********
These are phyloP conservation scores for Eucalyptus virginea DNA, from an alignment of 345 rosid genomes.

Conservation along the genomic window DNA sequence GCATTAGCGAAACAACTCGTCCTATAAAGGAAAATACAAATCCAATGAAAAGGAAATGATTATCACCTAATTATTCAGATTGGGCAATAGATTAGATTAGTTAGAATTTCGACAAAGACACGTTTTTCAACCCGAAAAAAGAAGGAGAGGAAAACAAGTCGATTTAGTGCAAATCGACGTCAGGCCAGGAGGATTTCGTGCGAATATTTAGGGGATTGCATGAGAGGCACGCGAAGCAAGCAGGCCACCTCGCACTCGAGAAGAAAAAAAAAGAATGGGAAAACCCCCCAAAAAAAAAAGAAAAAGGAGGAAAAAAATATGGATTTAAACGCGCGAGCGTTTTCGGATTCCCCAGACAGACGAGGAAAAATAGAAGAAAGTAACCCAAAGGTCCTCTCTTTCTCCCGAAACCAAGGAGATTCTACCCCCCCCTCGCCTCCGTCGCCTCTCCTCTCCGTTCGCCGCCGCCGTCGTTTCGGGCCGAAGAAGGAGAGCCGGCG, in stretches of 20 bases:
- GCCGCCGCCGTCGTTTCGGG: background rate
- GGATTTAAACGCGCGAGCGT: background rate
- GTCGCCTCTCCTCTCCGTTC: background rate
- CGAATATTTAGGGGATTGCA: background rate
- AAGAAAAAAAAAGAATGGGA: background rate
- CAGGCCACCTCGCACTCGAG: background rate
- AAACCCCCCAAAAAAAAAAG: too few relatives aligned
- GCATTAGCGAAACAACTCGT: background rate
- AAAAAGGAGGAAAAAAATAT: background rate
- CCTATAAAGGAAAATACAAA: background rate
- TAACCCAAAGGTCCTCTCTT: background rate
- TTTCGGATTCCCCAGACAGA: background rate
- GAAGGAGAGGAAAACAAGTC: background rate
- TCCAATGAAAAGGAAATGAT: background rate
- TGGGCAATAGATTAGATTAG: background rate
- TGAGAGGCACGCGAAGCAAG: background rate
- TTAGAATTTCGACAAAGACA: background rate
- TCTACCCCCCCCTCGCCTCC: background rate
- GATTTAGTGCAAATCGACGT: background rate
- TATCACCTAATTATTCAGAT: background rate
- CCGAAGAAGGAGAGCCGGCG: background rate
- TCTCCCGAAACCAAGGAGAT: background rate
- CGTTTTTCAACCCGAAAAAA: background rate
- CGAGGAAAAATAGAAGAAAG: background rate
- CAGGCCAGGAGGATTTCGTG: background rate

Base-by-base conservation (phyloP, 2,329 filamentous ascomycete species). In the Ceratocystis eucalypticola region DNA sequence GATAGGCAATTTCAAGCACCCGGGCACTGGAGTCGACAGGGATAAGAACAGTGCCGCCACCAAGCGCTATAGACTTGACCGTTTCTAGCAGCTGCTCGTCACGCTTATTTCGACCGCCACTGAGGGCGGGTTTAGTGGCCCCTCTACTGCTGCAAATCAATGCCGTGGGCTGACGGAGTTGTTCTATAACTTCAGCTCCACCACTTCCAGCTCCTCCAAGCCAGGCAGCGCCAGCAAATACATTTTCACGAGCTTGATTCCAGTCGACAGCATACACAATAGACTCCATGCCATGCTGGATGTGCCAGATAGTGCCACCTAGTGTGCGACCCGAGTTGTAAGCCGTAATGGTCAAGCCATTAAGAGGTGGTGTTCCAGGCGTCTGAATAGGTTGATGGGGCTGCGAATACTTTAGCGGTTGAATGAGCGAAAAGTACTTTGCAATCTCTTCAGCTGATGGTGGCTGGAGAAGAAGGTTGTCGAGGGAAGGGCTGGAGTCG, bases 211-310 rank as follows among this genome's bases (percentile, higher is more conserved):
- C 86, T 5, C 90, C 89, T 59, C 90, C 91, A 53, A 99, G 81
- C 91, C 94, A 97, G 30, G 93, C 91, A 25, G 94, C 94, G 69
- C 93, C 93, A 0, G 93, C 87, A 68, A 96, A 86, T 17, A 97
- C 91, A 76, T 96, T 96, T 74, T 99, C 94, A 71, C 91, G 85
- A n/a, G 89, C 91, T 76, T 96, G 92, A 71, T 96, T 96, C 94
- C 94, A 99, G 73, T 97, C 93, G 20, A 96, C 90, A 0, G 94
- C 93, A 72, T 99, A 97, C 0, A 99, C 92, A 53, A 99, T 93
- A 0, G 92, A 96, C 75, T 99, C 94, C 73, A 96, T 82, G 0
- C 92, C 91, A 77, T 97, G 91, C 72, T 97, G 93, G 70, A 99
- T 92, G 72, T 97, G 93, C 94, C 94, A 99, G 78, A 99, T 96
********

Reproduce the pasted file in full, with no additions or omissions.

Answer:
These are phyloP conservation scores for Eucalyptus virginea DNA, from an alignment of 345 rosid genomes.

Conservation along the genomic window DNA sequence GCATTAGCGAAACAACTCGTCCTATAAAGGAAAATACAAATCCAATGAAAAGGAAATGATTATCACCTAATTATTCAGATTGGGCAATAGATTAGATTAGTTAGAATTTCGACAAAGACACGTTTTTCAACCCGAAAAAAGAAGGAGAGGAAAACAAGTCGATTTAGTGCAAATCGACGTCAGGCCAGGAGGATTTCGTGCGAATATTTAGGGGATTGCATGAGAGGCACGCGAAGCAAGCAGGCCACCTCGCACTCGAGAAGAAAAAAAAAGAATGGGAAAACCCCCCAAAAAAAAAAGAAAAAGGAGGAAAAAAATATGGATTTAAACGCGCGAGCGTTTTCGGATTCCCCAGACAGACGAGGAAAAATAGAAGAAAGTAACCCAAAGGTCCTCTCTTTCTCCCGAAACCAAGGAGATTCTACCCCCCCCTCGCCTCCGTCGCCTCTCCTCTCCGTTCGCCGCCGCCGTCGTTTCGGGCCGAAGAAGGAGAGCCGGCG, in stretches of 20 bases:
- GCCGCCGCCGTCGTTTCGGG: background rate
- GGATTTAAACGCGCGAGCGT: background rate
- GTCGCCTCTCCTCTCCGTTC: background rate
- CGAATATTTAGGGGATTGCA: background rate
- AAGAAAAAAAAAGAATGGGA: background rate
- CAGGCCACCTCGCACTCGAG: background rate
- AAACCCCCCAAAAAAAAAAG: too few relatives aligned
- GCATTAGCGAAACAACTCGT: background rate
- AAAAAGGAGGAAAAAAATAT: background rate
- CCTATAAAGGAAAATACAAA: background rate
- TAACCCAAAGGTCCTCTCTT: background rate
- TTTCGGATTCCCCAGACAGA: background rate
- GAAGGAGAGGAAAACAAGTC: background rate
- TCCAATGAAAAGGAAATGAT: background rate
- TGGGCAATAGATTAGATTAG: background rate
- TGAGAGGCACGCGAAGCAAG: background rate
- TTAGAATTTCGACAAAGACA: background rate
- TCTACCCCCCCCTCGCCTCC: background rate
- GATTTAGTGCAAATCGACGT: background rate
- TATCACCTAATTATTCAGAT: background rate
- CCGAAGAAGGAGAGCCGGCG: background rate
- TCTCCCGAAACCAAGGAGAT: background rate
- CGTTTTTCAACCCGAAAAAA: background rate
- CGAGGAAAAATAGAAGAAAG: background rate
- CAGGCCAGGAGGATTTCGTG: background rate

Base-by-base conservation (phyloP, 2,329 filamentous ascomycete species). In the Ceratocystis eucalypticola region DNA sequence GATAGGCAATTTCAAGCACCCGGGCACTGGAGTCGACAGGGATAAGAACAGTGCCGCCACCAAGCGCTATAGACTTGACCGTTTCTAGCAGCTGCTCGTCACGCTTATTTCGACCGCCACTGAGGGCGGGTTTAGTGGCCCCTCTACTGCTGCAAATCAATGCCGTGGGCTGACGGAGTTGTTCTATAACTTCAGCTCCACCACTTCCAGCTCCTCCAAGCCAGGCAGCGCCAGCAAATACATTTTCACGAGCTTGATTCCAGTCGACAGCATACACAATAGACTCCATGCCATGCTGGATGTGCCAGATAGTGCCACCTAGTGTGCGACCCGAGTTGTAAGCCGTAATGGTCAAGCCATTAAGAGGTGGTGTTCCAGGCGTCTGAATAGGTTGATGGGGCTGCGAATACTTTAGCGGTTGAATGAGCGAAAAGTACTTTGCAATCTCTTCAGCTGATGGTGGCTGGAGAAGAAGGTTGTCGAGGGAAGGGCTGGAGTCG, bases 211-310 rank as follows among this genome's bases (percentile, higher is more conserved):
- C 86, T 5, C 90, C 89, T 59, C 90, C 91, A 53, A 99, G 81
- C 91, C 94, A 97, G 30, G 93, C 91, A 25, G 94, C 94, G 69
- C 93, C 93, A 0, G 93, C 87, A 68, A 96, A 86, T 17, A 97
- C 91, A 76, T 96, T 96, T 74, T 99, C 94, A 71, C 91, G 85
- A n/a, G 89, C 91, T 76, T 96, G 92, A 71, T 96, T 96, C 94
- C 94, A 99, G 73, T 97, C 93, G 20, A 96, C 90, A 0, G 94
- C 93, A 72, T 99, A 97, C 0, A 99, C 92, A 53, A 99, T 93
- A 0, G 92, A 96, C 75, T 99, C 94, C 73, A 96, T 82, G 0
- C 92, C 91, A 77, T 97, G 91, C 72, T 97, G 93, G 70, A 99
- T 92, G 72, T 97, G 93, C 94, C 94, A 99, G 78, A 99, T 96